I've got the Breon Mitchell translation. Mitchell translates 'zersingen' as singshatter which I think is a good idea. I thought Grass invented zersingen since there was no Leo entry for it but since then I've found it in Duden.
Mitchell's translation of the above is
little boy who wanted to pound on my drum had
to be kicked a few times in the shins to avoid
singshattering glass, upon which the little brat
fell over and hit his nicely combed head on a
school bench, for which I received a cuff on the
back of the head from Mama.
Here's what Grass has to say about the translation
The “shocking” parts of The Tin Drum may
have led translators and publishers in other
countries to omit or shorten passages they believed
their own readers might find disgusting or
blasphemous. And some no doubt thought that by
pruning this very long novel, written by a brazen
young author who was still unknown, they could
only improve it. I thought highly of the late Ralph
Manheim, and his translations of several of my
works into English were marvelous, but both literary
historians and translators indicated repeatedly
that his translation of The Tin Drum needed
revision. I heard the same thing about the early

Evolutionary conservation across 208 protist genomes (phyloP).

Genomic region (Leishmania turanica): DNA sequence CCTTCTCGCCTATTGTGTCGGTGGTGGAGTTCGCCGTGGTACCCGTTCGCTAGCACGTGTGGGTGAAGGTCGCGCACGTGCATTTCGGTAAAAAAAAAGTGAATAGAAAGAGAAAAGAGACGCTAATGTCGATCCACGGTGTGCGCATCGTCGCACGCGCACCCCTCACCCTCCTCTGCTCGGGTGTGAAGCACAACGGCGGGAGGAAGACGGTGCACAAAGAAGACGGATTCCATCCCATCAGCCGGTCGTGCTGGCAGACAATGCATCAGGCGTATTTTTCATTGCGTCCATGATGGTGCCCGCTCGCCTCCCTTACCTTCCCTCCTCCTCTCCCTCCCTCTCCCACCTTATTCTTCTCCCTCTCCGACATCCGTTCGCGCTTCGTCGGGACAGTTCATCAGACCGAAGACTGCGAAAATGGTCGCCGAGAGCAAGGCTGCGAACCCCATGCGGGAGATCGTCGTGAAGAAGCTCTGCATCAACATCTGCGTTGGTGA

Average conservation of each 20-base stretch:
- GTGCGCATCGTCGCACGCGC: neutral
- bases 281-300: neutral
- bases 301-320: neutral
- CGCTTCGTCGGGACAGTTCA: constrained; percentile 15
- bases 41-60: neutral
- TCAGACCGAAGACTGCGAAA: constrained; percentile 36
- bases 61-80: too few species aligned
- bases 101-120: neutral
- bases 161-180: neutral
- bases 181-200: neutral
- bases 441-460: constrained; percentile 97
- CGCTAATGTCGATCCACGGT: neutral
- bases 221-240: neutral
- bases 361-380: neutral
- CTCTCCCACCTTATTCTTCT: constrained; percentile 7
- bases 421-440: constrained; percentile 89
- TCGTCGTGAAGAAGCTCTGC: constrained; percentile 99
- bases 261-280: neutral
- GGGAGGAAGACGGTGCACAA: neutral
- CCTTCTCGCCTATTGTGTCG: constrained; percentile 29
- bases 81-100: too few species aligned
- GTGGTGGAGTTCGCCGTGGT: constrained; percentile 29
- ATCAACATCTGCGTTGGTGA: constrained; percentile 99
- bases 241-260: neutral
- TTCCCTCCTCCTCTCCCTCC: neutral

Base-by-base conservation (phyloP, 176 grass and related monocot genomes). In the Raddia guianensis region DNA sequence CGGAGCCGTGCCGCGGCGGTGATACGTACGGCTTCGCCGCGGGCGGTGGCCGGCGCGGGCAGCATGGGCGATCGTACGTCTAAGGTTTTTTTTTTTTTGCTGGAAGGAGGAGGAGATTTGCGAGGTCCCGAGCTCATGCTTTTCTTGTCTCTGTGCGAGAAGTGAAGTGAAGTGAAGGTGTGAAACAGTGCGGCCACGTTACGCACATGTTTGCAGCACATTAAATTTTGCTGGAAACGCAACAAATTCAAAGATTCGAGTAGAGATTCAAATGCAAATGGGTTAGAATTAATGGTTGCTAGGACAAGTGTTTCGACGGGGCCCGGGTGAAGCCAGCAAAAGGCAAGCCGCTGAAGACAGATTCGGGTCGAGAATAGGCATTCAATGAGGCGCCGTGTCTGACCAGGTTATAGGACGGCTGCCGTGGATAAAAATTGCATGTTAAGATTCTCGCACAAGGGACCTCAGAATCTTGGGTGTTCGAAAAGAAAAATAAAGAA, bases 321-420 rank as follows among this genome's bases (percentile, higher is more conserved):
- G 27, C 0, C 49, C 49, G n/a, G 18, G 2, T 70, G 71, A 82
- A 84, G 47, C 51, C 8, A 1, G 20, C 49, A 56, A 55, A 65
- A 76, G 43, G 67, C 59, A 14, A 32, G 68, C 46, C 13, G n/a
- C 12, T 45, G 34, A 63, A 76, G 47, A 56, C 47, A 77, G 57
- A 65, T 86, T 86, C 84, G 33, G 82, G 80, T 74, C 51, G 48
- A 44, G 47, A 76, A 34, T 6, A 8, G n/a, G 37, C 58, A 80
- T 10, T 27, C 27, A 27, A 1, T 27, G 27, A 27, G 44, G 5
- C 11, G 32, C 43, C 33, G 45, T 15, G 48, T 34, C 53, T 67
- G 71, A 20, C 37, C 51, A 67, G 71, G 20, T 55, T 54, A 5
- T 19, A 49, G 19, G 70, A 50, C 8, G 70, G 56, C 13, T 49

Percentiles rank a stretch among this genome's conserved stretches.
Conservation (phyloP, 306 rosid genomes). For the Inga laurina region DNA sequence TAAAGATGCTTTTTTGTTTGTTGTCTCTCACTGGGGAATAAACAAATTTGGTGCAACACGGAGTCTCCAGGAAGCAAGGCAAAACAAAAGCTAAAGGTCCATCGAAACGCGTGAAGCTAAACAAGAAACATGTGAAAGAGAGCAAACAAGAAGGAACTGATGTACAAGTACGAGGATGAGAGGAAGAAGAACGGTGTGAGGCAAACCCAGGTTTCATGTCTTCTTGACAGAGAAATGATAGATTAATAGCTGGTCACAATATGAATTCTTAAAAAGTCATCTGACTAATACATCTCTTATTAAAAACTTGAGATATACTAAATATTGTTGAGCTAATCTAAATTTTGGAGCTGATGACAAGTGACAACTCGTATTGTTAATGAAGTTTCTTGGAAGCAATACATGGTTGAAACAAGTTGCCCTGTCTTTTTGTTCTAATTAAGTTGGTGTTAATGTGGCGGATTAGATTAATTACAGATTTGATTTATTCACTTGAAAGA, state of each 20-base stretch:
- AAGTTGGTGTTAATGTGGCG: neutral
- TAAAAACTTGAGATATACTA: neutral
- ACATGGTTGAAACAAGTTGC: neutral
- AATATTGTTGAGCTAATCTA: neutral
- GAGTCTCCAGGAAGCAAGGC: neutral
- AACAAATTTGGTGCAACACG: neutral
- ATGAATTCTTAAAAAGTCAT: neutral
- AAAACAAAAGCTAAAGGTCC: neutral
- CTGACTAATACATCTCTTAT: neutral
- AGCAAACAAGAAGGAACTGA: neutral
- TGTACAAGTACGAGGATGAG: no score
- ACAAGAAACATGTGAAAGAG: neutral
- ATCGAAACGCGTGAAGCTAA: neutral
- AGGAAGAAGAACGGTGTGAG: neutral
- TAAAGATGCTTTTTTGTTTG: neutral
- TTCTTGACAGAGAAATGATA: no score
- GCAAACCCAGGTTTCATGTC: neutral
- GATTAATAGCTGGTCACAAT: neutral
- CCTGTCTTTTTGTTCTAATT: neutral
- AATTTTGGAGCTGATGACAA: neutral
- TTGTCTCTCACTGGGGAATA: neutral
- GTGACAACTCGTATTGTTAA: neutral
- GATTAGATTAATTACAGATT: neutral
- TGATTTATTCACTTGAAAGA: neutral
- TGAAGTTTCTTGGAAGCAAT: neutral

translations of The Tin Drum into other languages.
Thus, in the early summer of 2005, ten translators,
including Breon Mitchell, joined me in
Gdansk with one set goal in mind: to create new
versions of my first novel in their own languages.
To prepare myself for their questions, I reread The
Tin Drum for the first time since I’d written it, hesitantly
at first, then with some pleasure, surprised
at what the young author of fifty years ago had
managed to put down on paper.
For eight days the translators from various
lands questioned the author, for eight days the author
talked with them, responded to their queries.
During breaks I would take them to this or that
spot mentioned in the rapidly shifting narrative
of the novel.
Still, I think there might be some errors in the translation. For example
Der Krug ging
immer wieder zum Wasser, was blieb ihm übrig, als zu brechen.
That was translated literally into English, but isn't this an idiom similar to the straw that brakes the camel's back?